To make the mold I first embedded the plug about half way into modeling clay. Then I boxed the plug with strips of wood hot glued together. Holes in the clay provide keys to eventually align the two halves of the mold.

The best way to have made the mold would have been to buy some proper 2 part liquid casting silicone. But the cost is pretty high. Just to get started you can easily spend over $50. There are brush on latex compounds but I didn't have very good luck with it trying to make a two part mold.

I made the mold from silicone caulk. Silicone caulk cures by exposure to moisture. Normally only the surface cures leaving a flexible, partially uncured center. The trick is to get moisture evenly distributed through the silicone so it cures throughout. That's where the corn starch comes in. Corn starch is hygroscopic and holds moisture that can be delivered to the silicone when mixed with it. You must use 100% silicone. Low odor formulations don't work. When you mix the corn starch in it should release a strong vinegar smell. The ratio of corn starch to silicone is not critical. I use 50:50 by volume. More corn starch makes a stiffer, faster curing, harder mix.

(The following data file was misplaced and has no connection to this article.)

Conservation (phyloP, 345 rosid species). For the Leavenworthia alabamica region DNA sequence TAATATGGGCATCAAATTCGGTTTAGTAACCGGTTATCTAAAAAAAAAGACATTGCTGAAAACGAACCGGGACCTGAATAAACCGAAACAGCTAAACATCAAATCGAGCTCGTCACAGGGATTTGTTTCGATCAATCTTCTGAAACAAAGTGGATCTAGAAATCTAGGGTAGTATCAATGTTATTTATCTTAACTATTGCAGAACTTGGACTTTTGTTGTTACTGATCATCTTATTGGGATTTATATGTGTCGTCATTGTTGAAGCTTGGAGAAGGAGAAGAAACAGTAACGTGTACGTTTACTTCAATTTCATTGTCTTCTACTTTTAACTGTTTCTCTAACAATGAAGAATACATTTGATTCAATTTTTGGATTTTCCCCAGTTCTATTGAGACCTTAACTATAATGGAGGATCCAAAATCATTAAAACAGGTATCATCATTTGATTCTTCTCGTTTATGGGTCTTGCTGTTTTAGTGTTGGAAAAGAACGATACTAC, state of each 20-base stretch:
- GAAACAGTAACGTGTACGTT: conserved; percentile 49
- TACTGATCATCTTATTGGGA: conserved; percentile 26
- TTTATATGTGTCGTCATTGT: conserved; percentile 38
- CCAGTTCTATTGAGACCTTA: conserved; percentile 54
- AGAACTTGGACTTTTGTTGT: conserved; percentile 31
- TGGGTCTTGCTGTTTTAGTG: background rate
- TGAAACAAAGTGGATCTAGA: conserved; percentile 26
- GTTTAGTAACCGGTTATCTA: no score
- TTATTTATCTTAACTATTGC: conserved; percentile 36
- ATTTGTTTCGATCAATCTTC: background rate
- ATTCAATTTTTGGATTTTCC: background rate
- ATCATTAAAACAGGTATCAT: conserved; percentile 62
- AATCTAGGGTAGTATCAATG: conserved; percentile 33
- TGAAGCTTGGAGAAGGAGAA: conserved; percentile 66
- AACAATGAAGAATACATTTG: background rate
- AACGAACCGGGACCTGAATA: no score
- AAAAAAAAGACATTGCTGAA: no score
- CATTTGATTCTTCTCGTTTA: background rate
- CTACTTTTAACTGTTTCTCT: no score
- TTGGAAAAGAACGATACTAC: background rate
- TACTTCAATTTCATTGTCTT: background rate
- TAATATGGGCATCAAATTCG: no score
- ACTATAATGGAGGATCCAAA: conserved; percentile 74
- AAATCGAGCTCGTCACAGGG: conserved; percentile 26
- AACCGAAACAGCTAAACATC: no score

The silicone and corn starch are mixed together and then slathered over the mold. I start by applying it with a Popsicle stick to coat the plug and then add more to fill the mold. Dust the top with more corn starch to keep it from sticking (it's really sticky) and press down hard to remove any air bubbles next to the plug.